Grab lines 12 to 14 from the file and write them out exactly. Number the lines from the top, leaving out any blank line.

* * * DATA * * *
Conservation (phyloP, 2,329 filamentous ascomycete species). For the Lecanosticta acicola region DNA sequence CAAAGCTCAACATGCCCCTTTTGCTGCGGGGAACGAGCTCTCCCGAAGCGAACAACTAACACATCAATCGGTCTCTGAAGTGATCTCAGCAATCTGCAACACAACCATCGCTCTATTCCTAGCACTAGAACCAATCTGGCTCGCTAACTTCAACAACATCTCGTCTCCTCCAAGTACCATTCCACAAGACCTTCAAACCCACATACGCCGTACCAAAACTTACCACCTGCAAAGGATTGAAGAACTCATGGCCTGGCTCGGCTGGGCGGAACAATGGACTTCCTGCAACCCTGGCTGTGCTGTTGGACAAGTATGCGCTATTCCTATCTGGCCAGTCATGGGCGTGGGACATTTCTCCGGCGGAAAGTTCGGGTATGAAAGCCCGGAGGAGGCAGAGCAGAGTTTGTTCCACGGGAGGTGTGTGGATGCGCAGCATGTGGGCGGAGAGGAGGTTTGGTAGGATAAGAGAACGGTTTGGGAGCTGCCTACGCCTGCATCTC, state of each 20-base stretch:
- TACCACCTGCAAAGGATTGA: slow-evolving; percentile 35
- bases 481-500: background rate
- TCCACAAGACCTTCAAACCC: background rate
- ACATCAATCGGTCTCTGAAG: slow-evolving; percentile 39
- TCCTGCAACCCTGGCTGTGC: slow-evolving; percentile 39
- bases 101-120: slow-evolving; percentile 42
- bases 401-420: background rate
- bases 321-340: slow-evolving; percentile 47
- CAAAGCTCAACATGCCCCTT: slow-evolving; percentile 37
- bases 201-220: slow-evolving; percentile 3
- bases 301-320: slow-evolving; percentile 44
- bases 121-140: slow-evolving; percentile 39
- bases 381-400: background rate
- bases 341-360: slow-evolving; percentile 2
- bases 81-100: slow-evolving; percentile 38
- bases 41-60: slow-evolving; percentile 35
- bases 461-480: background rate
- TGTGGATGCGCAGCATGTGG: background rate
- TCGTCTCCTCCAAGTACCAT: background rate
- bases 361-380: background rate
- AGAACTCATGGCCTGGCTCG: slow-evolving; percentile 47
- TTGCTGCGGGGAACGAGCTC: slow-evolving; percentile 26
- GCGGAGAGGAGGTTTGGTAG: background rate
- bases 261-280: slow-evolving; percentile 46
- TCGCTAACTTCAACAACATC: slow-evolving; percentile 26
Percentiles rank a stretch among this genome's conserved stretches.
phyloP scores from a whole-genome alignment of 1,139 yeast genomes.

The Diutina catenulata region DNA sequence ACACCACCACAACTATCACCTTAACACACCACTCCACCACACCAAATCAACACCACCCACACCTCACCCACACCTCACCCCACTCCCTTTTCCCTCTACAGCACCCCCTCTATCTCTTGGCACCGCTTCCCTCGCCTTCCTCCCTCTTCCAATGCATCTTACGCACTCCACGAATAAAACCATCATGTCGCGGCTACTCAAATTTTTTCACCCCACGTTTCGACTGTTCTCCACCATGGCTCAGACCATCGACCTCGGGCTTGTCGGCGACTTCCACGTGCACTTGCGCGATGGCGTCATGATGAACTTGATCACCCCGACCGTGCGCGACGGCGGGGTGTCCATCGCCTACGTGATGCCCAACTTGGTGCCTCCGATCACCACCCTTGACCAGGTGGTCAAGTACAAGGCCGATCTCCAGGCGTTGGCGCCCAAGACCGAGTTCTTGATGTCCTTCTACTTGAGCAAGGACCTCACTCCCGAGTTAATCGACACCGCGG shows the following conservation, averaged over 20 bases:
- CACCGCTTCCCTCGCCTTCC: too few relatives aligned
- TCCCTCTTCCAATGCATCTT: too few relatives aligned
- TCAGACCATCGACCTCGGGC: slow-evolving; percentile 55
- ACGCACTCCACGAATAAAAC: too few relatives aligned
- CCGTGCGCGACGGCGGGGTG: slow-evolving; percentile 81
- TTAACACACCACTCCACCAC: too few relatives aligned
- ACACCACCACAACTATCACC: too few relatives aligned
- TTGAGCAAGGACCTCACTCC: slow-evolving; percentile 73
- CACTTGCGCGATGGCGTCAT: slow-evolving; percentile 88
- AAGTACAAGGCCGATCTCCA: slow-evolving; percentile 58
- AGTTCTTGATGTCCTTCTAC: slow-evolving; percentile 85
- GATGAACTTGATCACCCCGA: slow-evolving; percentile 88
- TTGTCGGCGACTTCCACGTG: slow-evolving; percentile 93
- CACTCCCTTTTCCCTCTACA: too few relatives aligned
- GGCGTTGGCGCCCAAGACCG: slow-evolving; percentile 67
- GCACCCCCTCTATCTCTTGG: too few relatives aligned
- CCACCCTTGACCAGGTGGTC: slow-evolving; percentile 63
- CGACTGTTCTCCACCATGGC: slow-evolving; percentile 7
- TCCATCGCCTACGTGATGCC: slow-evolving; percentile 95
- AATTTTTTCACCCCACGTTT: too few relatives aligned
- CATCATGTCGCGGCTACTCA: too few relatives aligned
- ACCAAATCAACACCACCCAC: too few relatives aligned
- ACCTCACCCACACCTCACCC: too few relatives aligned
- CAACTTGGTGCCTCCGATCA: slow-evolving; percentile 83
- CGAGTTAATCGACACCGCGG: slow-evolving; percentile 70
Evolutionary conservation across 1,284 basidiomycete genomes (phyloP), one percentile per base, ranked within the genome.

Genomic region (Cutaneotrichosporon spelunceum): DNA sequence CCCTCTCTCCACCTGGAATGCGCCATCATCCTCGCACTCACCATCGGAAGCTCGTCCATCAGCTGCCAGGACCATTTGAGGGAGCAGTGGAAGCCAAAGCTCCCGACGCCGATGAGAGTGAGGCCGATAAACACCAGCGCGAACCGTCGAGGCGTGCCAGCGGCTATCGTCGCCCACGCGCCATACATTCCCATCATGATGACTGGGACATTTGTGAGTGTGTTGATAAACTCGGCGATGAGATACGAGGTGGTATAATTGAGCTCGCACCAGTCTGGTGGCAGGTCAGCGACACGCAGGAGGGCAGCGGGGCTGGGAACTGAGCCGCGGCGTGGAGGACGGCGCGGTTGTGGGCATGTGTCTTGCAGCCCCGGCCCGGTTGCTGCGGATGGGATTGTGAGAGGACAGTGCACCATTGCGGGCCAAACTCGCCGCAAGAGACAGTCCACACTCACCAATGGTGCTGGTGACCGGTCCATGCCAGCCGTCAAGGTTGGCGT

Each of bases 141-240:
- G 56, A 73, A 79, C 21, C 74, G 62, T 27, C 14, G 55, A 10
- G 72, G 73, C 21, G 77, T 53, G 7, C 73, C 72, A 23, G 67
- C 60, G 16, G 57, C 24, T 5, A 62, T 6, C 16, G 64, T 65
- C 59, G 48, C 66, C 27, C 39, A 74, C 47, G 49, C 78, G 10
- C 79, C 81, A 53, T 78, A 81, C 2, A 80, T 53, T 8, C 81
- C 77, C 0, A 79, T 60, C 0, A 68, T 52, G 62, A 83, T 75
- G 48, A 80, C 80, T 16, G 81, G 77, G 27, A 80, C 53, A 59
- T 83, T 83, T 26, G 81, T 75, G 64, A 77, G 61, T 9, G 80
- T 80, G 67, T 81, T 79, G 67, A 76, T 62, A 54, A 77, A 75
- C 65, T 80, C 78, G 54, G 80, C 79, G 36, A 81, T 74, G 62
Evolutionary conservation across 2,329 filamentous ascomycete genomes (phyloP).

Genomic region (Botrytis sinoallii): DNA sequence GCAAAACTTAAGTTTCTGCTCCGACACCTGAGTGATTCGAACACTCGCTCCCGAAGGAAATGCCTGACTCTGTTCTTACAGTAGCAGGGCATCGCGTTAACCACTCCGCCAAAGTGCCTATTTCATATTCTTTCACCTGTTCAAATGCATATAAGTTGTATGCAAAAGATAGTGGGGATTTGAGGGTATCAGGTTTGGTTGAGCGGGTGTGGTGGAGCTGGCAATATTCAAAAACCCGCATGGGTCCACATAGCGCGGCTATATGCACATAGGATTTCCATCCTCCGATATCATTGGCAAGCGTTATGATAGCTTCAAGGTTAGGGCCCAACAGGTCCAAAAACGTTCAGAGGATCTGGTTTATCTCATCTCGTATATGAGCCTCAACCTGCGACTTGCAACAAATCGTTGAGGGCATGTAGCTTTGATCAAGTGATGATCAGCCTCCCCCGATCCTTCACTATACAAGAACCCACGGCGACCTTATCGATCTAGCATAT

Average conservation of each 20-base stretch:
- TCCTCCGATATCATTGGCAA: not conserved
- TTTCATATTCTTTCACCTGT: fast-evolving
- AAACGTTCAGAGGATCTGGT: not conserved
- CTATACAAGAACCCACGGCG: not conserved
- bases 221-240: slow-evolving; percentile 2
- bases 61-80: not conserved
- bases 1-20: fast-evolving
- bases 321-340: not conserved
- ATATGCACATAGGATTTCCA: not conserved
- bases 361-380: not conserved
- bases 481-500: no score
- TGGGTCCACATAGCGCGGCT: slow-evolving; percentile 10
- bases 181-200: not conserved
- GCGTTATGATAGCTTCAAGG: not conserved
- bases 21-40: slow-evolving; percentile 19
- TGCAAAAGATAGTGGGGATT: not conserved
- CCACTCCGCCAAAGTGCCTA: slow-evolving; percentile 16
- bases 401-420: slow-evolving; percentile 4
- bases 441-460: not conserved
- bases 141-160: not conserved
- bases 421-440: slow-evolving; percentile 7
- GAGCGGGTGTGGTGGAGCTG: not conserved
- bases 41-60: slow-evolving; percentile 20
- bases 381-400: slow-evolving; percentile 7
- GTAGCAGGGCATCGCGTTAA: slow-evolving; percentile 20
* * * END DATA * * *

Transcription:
- bases 301-320: slow-evolving; percentile 44
- bases 121-140: slow-evolving; percentile 39
- bases 381-400: background rate